Denver Open Invitational Golf Tournament (Ex-PGA Tour)

The Denver Open Invitational was a pro golf tournament on the PGA Tour that was played six times over a 16-year period from the 1940s to the 1960s. Although sporadically played, and played over three time periods, those tournaments are considered one continuous event in PGA Tour recordkeeping. The Denver Open is best-remembered as the site of Chi Chi Rodriguez's first tour victory.

First played: 1947

Last played: 1963

Winners of the Denver Open Invitational

1947 — Lew Worsham, 276
1948 — Ben Hogan, 270
1949–1957 — Not played
1958 — Tommy Jacobs, 266
1959–1960 — Not played
1961 — Dave Hill, 263
1962 — Bob Goalby, 277
1963 — Chi Chi Rodriguez, 276

Rodriguez's win in 1963 was his first on the PGA Tour. He was 28 years old and in his third year as a pro. Rodriguez won by two strokes over runner-up Bill Eggers. He went on to become the first Puerto Rican golfer elected to the World Golf Hall of Fame.

The biggest-name to win this tournament was Ben Hogan, who took the title in 1948 by one stroke over second-place Fred Haas. It was one of 10 wins by Hogan on the PGA Tour that year.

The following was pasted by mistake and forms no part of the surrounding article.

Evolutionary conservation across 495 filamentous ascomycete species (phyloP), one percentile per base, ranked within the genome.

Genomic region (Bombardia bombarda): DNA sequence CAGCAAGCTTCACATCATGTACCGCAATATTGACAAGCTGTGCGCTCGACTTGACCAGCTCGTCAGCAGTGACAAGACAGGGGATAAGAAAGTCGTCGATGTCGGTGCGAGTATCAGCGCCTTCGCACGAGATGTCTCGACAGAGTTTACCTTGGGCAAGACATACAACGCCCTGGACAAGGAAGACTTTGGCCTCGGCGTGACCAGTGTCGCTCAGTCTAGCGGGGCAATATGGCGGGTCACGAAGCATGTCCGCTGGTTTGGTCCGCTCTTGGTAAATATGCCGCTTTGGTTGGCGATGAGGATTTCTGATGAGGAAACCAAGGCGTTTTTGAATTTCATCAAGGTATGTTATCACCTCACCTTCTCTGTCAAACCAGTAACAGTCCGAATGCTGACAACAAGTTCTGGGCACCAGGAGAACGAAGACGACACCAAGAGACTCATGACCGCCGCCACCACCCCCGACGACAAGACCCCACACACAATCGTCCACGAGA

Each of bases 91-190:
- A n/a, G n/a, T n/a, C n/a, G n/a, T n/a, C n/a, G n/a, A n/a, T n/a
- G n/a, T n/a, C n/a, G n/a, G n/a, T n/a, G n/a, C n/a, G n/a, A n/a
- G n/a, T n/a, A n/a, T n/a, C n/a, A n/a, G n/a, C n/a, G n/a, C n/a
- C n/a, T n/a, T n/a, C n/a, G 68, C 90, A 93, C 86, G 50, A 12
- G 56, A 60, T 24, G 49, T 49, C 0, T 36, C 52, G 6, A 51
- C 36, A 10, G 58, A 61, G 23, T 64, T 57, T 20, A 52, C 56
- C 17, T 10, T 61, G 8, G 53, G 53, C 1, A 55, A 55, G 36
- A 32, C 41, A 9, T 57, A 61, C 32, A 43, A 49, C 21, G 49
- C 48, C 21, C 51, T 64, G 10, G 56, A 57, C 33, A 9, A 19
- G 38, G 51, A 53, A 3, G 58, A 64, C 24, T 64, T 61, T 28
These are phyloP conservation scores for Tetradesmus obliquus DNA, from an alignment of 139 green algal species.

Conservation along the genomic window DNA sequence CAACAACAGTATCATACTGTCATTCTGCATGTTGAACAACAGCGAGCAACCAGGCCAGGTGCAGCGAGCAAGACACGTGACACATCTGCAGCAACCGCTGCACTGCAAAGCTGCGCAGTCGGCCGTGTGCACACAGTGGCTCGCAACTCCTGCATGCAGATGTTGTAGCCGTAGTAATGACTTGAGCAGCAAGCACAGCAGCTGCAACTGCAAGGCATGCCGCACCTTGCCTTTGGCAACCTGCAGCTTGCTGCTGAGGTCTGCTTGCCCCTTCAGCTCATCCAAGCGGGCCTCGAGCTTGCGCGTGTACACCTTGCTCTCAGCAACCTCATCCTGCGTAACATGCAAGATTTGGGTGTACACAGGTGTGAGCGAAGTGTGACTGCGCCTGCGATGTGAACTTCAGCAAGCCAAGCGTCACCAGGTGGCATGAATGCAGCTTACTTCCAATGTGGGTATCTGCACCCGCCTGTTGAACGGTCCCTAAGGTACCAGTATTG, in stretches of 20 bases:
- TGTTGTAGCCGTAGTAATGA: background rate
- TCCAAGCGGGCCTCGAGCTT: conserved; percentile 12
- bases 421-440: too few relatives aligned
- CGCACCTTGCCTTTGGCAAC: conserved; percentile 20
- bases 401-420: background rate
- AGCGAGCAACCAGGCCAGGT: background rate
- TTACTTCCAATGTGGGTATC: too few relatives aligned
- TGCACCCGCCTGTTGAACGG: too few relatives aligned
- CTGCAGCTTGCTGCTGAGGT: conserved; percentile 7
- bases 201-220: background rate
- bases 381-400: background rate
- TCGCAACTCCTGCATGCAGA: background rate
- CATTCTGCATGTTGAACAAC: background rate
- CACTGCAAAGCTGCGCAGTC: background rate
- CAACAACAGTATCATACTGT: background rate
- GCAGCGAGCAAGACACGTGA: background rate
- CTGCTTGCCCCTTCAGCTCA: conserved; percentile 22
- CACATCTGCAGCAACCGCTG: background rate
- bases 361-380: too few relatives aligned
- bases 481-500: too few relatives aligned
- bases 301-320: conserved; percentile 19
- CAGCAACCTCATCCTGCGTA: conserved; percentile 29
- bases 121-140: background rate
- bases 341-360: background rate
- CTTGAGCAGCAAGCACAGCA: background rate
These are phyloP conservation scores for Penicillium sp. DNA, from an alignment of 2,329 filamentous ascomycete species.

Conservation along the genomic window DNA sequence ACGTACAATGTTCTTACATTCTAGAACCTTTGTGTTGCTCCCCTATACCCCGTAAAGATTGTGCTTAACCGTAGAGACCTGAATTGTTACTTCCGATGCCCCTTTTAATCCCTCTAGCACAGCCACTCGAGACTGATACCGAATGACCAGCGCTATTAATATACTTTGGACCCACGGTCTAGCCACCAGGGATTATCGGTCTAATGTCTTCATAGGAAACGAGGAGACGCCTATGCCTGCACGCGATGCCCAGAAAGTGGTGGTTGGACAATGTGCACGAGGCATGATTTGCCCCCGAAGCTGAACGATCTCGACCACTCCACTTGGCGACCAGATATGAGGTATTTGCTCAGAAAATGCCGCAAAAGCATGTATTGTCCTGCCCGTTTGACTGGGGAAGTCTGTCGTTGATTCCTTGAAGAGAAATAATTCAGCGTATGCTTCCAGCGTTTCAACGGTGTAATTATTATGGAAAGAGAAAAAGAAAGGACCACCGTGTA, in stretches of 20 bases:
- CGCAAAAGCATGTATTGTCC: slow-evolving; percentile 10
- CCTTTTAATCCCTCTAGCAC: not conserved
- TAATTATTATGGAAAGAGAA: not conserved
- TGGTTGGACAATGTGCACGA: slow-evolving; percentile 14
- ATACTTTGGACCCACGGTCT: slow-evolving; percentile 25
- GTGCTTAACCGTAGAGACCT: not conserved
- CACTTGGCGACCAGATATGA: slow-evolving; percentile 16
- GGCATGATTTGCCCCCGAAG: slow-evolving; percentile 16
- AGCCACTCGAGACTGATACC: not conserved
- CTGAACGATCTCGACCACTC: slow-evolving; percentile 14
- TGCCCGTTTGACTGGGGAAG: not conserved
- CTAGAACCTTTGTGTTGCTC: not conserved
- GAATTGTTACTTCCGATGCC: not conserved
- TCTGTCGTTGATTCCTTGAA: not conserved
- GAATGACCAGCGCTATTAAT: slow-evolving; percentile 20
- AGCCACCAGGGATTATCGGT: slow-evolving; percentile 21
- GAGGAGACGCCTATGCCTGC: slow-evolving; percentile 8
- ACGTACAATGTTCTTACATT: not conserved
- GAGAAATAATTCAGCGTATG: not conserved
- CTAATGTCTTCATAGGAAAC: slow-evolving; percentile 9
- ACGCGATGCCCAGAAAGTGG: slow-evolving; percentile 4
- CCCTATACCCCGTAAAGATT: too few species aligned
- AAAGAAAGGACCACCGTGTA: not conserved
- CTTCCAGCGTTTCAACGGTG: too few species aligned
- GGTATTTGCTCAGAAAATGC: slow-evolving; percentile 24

Hogan had been among the three runners-up to Worsham in 1947. Another golfer also finished second one year and then won the next: Bob Goalby tied for second in 1961 before winning the Denver Open in 1962.

Dave Hill set the tournament scoring record of 263 in 1961, when he won by six strokes over Goalby and Art Wall Jr. The six-shot winning margin was also a tournament record.

Golf courses: The Denver Open Invitational was, of course, always played in the Denver, Colorado, area. Cherry Hills Country Club was the first venue in 1947; Denver Country Club was the venue the last two years the tournament was played. Wellshire Country Club and Meadow Hills Country Club also hosted.

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